Back then we were a bunch of unruly schoolboys when we first started who really didn’t give a toss about anything at all as it was always a bit of a joke (laughter). Whereas now I think that with all of the experience that we have now got we are all more serious about the task in hand. Having said that the humour is still there and we still don’t take ourselves too seriously and hopefully that comes across to the audience. The standard of the musicianship within Gryphon is incredible. We have some incredible people playing but we don’t have any prima donnas. Everything is balanced and works really well. Everything works really well and we are all happy.

You have mentioned new band members Roy and Keith, how are they settling in with the little time that they have had?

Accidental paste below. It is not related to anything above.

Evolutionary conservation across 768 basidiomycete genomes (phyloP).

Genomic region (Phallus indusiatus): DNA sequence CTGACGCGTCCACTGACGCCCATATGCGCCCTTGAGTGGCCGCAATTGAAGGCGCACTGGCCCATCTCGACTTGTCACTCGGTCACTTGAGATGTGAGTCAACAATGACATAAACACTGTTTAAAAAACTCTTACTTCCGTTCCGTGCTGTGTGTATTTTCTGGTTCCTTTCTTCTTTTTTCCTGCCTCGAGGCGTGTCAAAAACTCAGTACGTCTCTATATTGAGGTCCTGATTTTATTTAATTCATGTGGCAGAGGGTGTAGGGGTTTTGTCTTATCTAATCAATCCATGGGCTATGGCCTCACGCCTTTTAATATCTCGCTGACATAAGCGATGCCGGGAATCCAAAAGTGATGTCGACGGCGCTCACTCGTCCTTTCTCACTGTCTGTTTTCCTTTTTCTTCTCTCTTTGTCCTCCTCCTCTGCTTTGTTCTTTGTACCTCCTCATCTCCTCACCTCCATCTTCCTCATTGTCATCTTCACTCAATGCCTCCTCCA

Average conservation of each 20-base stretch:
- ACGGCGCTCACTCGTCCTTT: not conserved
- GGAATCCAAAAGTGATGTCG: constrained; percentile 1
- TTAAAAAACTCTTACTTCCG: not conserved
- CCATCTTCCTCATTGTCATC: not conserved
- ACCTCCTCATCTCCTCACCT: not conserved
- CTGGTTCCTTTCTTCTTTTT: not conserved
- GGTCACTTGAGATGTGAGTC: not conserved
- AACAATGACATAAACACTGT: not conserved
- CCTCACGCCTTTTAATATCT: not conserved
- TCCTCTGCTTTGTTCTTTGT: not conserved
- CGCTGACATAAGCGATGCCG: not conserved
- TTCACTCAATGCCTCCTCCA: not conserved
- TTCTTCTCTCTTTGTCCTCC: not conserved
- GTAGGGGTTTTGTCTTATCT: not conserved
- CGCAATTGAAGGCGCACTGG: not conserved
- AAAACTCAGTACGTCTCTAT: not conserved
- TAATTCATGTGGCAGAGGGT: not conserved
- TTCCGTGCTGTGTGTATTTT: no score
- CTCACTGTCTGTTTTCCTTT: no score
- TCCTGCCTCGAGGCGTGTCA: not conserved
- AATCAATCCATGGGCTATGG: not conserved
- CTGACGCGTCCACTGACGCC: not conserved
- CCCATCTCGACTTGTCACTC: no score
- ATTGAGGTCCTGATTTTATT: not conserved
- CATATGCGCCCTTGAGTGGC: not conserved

They are both settling in very well. Fortunately they were both fully aware of what type of band Gryphon is, the music is not that easy as there are lots of tight signatures, tempo changes (laughter) together with all sorts of things happening. So luckily both of them are very good readers and they are able to literally just sit and play it. It is now a case of them getting back up to speed without the music which is a real memory job, instead of them sitting there thinking ‘what happens next’ or ‘what are we doing’ (laughter). So in answer to your question, yes they are both fitting in very well and things are most certainly looking good for the future.

After the huge success of your mini-tour last year am I to take it that you are looking forward to getting back out on the road and touring once again?